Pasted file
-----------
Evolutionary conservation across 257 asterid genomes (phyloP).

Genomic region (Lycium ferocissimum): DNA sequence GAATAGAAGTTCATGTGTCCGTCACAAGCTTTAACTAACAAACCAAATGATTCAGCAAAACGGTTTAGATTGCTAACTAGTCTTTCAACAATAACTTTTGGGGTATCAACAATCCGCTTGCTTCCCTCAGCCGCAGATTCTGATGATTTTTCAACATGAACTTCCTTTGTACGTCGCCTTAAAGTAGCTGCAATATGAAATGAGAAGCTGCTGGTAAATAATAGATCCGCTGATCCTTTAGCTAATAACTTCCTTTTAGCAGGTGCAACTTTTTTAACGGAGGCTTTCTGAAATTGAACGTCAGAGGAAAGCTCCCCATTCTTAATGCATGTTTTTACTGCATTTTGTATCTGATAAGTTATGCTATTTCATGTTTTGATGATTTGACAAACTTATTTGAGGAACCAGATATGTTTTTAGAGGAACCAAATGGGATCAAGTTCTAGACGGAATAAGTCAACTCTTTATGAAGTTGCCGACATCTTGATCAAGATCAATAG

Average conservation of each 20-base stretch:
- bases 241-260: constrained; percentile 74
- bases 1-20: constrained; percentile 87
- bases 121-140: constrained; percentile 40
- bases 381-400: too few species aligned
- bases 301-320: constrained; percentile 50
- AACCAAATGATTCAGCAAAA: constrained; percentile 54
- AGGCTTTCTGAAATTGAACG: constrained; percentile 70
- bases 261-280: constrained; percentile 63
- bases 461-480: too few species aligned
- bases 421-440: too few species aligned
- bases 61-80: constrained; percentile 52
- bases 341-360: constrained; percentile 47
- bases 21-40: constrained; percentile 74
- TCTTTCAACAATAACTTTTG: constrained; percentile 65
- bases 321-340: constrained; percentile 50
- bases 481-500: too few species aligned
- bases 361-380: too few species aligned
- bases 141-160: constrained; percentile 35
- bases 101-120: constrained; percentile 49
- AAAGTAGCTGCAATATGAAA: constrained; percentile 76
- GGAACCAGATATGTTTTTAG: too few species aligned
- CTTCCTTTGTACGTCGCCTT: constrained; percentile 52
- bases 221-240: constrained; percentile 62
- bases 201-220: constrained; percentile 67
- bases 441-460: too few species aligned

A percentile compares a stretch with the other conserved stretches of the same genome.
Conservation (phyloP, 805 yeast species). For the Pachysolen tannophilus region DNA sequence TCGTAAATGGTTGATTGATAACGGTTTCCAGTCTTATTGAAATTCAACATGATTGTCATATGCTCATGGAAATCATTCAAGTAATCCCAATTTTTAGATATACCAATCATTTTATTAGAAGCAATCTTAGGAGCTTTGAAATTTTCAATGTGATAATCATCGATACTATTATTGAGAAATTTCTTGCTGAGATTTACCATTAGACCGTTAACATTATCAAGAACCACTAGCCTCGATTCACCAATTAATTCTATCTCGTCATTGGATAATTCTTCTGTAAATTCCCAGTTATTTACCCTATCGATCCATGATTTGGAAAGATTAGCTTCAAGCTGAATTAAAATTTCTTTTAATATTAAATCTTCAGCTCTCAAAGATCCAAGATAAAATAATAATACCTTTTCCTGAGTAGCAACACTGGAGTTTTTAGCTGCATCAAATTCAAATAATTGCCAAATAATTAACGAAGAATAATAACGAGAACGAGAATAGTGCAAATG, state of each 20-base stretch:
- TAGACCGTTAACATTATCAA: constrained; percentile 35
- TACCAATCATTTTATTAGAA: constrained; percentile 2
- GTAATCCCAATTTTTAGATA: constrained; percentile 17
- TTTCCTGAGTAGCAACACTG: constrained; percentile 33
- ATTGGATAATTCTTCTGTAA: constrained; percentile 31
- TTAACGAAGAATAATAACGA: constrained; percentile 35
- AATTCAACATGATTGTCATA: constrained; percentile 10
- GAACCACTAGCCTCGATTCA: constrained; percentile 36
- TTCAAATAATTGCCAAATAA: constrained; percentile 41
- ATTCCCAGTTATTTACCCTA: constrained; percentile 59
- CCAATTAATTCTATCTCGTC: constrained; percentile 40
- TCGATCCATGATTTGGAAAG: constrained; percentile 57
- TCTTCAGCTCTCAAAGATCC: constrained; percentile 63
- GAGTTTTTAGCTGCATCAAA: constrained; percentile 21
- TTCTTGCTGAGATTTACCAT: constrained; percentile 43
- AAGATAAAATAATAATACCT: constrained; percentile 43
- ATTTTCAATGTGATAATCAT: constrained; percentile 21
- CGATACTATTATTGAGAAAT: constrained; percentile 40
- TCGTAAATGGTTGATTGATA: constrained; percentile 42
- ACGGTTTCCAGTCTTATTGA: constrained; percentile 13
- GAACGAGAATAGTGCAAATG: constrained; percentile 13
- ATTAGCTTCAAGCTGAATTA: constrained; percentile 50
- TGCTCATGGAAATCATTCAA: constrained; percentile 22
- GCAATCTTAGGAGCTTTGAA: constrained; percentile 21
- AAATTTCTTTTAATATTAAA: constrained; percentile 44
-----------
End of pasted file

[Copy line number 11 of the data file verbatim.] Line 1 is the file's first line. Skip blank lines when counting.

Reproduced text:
- bases 261-280: constrained; percentile 63